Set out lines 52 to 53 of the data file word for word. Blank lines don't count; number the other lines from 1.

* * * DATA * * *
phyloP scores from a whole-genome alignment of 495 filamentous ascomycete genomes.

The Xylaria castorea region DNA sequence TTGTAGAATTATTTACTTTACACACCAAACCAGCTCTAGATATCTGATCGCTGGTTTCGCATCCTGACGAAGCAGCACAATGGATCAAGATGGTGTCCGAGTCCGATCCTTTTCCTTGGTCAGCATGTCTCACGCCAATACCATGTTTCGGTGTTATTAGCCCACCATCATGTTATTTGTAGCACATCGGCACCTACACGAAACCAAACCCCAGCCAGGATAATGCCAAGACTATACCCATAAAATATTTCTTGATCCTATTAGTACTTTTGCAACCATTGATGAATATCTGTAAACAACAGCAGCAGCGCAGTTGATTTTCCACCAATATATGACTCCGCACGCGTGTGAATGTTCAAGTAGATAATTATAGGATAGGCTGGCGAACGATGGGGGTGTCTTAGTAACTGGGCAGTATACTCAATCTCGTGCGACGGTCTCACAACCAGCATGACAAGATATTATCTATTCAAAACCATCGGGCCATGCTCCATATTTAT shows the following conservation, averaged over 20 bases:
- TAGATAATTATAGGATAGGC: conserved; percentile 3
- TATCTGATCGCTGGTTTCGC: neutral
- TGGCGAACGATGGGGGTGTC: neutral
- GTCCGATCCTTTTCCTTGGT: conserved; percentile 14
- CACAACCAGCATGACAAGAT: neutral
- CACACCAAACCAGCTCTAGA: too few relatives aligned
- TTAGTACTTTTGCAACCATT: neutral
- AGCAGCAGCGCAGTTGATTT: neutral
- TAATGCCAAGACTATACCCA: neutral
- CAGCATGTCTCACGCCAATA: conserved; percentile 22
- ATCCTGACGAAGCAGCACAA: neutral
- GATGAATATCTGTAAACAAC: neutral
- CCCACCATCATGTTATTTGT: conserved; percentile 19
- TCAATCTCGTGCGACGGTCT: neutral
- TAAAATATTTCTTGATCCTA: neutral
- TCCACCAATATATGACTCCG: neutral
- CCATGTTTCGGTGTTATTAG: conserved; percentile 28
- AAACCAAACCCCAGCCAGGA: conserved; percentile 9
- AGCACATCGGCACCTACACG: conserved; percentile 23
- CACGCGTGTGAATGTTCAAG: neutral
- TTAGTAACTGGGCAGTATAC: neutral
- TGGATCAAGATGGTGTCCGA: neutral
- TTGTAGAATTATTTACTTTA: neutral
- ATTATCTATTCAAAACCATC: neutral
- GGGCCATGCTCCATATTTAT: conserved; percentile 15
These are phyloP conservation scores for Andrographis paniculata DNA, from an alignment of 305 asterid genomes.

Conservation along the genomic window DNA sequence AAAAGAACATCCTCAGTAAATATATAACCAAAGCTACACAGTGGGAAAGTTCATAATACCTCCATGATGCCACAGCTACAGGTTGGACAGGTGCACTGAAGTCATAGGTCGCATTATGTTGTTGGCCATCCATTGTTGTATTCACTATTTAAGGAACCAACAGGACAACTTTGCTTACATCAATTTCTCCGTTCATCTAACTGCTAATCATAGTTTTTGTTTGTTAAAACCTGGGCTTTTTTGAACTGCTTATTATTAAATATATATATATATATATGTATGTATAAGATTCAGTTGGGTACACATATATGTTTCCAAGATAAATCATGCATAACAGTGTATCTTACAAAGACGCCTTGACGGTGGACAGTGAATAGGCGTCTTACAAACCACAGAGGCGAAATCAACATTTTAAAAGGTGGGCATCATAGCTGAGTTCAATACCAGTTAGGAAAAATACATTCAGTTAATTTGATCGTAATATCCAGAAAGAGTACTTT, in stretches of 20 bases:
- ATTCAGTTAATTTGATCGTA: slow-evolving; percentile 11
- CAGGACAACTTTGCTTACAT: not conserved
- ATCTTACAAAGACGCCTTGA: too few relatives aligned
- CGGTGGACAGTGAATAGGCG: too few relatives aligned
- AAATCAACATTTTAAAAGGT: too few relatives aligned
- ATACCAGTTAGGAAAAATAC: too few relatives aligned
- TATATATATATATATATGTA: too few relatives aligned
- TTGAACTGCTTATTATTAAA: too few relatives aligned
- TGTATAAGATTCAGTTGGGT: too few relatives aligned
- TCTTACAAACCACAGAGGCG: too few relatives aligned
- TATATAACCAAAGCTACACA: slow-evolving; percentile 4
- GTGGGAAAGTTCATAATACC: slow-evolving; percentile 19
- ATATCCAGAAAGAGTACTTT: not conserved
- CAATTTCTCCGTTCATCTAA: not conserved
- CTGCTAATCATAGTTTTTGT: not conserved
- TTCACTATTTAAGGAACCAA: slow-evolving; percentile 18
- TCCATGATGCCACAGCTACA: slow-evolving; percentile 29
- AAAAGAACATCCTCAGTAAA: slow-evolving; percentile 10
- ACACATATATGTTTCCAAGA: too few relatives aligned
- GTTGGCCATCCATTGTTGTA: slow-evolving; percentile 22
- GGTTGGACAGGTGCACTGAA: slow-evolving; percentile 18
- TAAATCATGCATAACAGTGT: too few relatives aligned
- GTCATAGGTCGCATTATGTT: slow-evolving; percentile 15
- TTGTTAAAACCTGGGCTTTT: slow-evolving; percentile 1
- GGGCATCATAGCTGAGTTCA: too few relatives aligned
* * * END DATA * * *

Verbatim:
- GTCATAGGTCGCATTATGTT: slow-evolving; percentile 15
- TTGTTAAAACCTGGGCTTTT: slow-evolving; percentile 1